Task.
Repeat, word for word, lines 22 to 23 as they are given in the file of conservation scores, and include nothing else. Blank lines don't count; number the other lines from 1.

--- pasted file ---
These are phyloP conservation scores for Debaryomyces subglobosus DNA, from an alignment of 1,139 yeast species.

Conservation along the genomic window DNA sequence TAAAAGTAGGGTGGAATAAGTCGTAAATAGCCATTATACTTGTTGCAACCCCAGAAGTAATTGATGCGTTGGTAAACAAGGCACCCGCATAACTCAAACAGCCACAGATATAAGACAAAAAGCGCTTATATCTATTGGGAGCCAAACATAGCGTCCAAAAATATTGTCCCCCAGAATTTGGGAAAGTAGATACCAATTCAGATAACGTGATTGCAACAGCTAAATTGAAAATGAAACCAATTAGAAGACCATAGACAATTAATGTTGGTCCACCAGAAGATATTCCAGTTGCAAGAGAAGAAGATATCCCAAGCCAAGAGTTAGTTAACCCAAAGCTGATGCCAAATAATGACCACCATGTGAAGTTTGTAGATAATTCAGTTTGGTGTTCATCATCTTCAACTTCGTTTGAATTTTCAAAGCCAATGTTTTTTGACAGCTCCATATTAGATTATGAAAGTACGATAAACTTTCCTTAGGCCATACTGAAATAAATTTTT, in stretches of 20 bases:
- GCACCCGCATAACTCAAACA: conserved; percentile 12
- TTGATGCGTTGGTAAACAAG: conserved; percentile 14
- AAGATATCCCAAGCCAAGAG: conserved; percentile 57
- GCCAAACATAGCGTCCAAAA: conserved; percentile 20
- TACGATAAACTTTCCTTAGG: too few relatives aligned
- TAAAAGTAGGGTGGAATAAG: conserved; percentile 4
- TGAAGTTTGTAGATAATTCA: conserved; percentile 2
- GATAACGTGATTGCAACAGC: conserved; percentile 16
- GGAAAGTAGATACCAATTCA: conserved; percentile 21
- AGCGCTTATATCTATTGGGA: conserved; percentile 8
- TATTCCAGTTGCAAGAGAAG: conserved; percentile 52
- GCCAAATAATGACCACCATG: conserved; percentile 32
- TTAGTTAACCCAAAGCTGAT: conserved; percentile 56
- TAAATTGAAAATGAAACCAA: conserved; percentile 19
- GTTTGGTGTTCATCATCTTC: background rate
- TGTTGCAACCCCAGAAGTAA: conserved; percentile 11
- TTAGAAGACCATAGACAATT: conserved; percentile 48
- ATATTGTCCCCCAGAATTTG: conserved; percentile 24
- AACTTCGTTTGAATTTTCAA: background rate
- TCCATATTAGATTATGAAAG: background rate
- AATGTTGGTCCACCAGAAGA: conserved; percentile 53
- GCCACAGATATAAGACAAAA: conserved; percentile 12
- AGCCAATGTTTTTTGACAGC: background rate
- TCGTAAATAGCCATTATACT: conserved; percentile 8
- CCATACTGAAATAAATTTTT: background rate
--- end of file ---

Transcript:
- TCCATATTAGATTATGAAAG: background rate
- AATGTTGGTCCACCAGAAGA: conserved; percentile 53